United States District Court, E.D. Missouri, Eastern Division
MEMORANDUM AND ORDER
E. JACKSON UNITED STATES DISTRICT JUDGE.
matter is before the Court on plaintiffs’ motion to
remand the action to the state court from which it was
removed. Defendants have filed a response in opposition and a
motion to dismiss the claims of the non-Missouri plaintiffs
for lack of personal jurisdiction. All issues are fully
23, 2016, sixty-eight plaintiffs filed suit in the
Twenty-Second Judicial Circuit Court of Missouri (St. Louis
City) seeking damages for injuries arising from their use of
the anticoagulant drug Pradaxa, which is manufactured and
marketed by defendants. Plaintiffs are citizens of several
states, including Missouri, Delaware, Connecticut, and Ohio.
Defendants Boehringer Ingelheim Pharmaceuticals, Inc., and
Boehringer Ingelheim Roxane, Inc.,  are citizens of Delaware,
where they are incorporated, and Connecticut and Ohio,
respectively, where they have their principal places of
business. Defendants removed the matter to this
Court invoking jurisdiction based on diversity of
citizenship, pursuant to 28 U.S.C. § 1332(a)(1). On the
face of the complaint, there does not appear to be complete
diversity of citizenship of the parties. However, defendants
argue that this Court does not have personal jurisdiction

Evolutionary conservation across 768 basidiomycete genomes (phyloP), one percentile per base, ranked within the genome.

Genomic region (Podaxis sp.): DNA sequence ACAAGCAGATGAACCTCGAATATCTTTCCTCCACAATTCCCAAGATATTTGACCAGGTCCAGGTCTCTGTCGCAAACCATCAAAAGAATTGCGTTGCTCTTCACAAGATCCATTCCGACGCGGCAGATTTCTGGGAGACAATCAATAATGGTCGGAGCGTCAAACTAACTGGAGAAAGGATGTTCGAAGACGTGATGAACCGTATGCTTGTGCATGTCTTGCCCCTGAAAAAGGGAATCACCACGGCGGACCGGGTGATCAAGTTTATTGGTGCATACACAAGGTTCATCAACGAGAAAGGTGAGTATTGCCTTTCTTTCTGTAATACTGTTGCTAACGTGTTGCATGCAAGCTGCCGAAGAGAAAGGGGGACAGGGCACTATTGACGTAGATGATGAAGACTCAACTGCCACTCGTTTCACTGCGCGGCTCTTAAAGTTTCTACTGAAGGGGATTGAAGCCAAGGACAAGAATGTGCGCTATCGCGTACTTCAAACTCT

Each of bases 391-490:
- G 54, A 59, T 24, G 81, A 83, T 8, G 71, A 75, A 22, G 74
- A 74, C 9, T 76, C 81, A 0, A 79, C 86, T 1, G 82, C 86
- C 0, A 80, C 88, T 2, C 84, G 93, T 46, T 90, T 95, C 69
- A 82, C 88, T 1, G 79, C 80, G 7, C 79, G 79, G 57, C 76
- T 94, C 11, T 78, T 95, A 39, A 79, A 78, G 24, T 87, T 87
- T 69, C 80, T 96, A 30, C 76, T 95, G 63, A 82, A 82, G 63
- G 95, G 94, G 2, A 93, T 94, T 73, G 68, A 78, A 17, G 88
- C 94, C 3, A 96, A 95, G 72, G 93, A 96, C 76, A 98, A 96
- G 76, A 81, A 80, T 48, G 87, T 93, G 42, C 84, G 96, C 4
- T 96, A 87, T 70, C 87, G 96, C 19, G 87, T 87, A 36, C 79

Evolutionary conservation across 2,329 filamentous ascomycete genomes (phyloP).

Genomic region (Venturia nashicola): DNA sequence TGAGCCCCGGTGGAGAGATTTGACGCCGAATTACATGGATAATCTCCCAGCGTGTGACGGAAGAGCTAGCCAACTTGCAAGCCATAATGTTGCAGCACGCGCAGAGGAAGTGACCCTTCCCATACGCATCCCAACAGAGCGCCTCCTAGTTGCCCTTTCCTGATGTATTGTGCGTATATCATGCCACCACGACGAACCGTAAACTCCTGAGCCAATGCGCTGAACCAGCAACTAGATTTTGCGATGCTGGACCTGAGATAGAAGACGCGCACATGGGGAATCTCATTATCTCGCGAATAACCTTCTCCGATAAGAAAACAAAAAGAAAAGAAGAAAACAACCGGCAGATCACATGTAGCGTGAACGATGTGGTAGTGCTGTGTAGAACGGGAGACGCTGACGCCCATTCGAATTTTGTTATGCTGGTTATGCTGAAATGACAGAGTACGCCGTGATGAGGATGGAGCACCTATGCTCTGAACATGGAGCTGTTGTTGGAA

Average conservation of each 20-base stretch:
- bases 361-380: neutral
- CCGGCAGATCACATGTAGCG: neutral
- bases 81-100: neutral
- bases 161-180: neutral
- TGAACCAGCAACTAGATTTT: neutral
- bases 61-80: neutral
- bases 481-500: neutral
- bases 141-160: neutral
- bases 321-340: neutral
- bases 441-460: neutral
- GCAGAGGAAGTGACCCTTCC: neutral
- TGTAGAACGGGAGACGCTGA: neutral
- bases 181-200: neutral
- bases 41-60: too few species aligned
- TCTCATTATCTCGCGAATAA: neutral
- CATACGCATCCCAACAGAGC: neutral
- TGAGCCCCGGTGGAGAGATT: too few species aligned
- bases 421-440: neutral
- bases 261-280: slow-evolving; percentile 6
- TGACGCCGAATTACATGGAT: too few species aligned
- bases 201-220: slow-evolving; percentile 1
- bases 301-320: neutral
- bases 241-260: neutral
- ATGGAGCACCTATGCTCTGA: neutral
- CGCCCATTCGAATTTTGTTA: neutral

with respect to the claims brought by 67 of the plaintiffs
who are not Missouri citizens and, therefore, the citizenship
of those plaintiffs should not considered. Defendants urge
the Court to decide the personal jurisdiction issue before
addressing the issue of subject matter jurisdiction.
Plaintiffs move for remand, asserting that complete diversity
does not exist and there is no fraudulentl joinder.
Court has discretion to determine whether to consider its
subject matter jurisdiction or personal jurisdiction first.
See Ruhrgas AG v. Marathon Oil Co., 526 U.S. 574
(1999). Where, as here, the inquiry into subject matter
jurisdiction is not arduous, the better course is to address
that issue first. See id. at 587-88 (“[B]oth
expedition and sensitivity to state courts’ coequal
stature should impel the federal court to dispose of [subject
matter jurisdiction] first.”) Courts in this district
addressing cases removed on the basis of similar personal
jurisdiction arguments have found it appropriate to address
the issue of subject matter jurisdiction first. See,
e.g., Timms v. Johnson & Johnson, No.
4:16-CV-733 (JAR), 2016 WL 3667982 (E.D. Mo. July 11, 2016);
Joseph v. Combe Inc., No. 4:16-CV-284 (RLW), 2016 WL
3339387 (E.D. Mo. June 13, 2016); Nickerson v. Janssen
Pharm., Inc., No. 4:15-CV-1762 (RLW), 2016 WL 3030241